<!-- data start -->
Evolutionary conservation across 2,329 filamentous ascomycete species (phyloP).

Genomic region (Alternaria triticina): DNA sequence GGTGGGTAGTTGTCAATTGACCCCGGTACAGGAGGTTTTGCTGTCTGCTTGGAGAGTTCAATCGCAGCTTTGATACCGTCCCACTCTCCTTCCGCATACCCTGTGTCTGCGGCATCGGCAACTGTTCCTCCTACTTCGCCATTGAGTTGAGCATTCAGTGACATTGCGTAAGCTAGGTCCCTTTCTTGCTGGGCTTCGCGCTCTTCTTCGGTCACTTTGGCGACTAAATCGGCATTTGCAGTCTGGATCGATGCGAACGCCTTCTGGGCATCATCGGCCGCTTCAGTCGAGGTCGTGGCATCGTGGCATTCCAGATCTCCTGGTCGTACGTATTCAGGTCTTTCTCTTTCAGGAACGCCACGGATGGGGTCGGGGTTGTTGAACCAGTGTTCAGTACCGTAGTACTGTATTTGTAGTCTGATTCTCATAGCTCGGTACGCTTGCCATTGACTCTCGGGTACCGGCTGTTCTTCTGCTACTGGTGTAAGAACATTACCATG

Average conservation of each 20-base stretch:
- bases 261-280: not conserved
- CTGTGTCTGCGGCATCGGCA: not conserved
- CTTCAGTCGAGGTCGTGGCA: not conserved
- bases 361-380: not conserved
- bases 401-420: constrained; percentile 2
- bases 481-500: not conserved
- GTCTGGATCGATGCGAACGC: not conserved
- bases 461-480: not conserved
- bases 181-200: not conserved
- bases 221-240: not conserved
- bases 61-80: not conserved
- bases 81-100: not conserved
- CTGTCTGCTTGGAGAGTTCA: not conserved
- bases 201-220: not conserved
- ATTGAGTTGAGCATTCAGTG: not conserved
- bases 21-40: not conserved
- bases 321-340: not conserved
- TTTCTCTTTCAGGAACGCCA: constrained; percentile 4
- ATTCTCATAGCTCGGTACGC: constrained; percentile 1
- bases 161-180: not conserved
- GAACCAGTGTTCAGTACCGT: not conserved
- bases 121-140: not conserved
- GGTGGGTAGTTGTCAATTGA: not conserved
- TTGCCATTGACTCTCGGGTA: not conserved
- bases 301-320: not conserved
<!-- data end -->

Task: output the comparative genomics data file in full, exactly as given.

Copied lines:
Evolutionary conservation across 2,329 filamentous ascomycete species (phyloP).

Genomic region (Alternaria triticina): DNA sequence GGTGGGTAGTTGTCAATTGACCCCGGTACAGGAGGTTTTGCTGTCTGCTTGGAGAGTTCAATCGCAGCTTTGATACCGTCCCACTCTCCTTCCGCATACCCTGTGTCTGCGGCATCGGCAACTGTTCCTCCTACTTCGCCATTGAGTTGAGCATTCAGTGACATTGCGTAAGCTAGGTCCCTTTCTTGCTGGGCTTCGCGCTCTTCTTCGGTCACTTTGGCGACTAAATCGGCATTTGCAGTCTGGATCGATGCGAACGCCTTCTGGGCATCATCGGCCGCTTCAGTCGAGGTCGTGGCATCGTGGCATTCCAGATCTCCTGGTCGTACGTATTCAGGTCTTTCTCTTTCAGGAACGCCACGGATGGGGTCGGGGTTGTTGAACCAGTGTTCAGTACCGTAGTACTGTATTTGTAGTCTGATTCTCATAGCTCGGTACGCTTGCCATTGACTCTCGGGTACCGGCTGTTCTTCTGCTACTGGTGTAAGAACATTACCATG

Average conservation of each 20-base stretch:
- bases 261-280: not conserved
- CTGTGTCTGCGGCATCGGCA: not conserved
- CTTCAGTCGAGGTCGTGGCA: not conserved
- bases 361-380: not conserved
- bases 401-420: constrained; percentile 2
- bases 481-500: not conserved
- GTCTGGATCGATGCGAACGC: not conserved
- bases 461-480: not conserved
- bases 181-200: not conserved
- bases 221-240: not conserved
- bases 61-80: not conserved
- bases 81-100: not conserved
- CTGTCTGCTTGGAGAGTTCA: not conserved
- bases 201-220: not conserved
- ATTGAGTTGAGCATTCAGTG: not conserved
- bases 21-40: not conserved
- bases 321-340: not conserved
- TTTCTCTTTCAGGAACGCCA: constrained; percentile 4
- ATTCTCATAGCTCGGTACGC: constrained; percentile 1
- bases 161-180: not conserved
- GAACCAGTGTTCAGTACCGT: not conserved
- bases 121-140: not conserved
- GGTGGGTAGTTGTCAATTGA: not conserved
- TTGCCATTGACTCTCGGGTA: not conserved
- bases 301-320: not conserved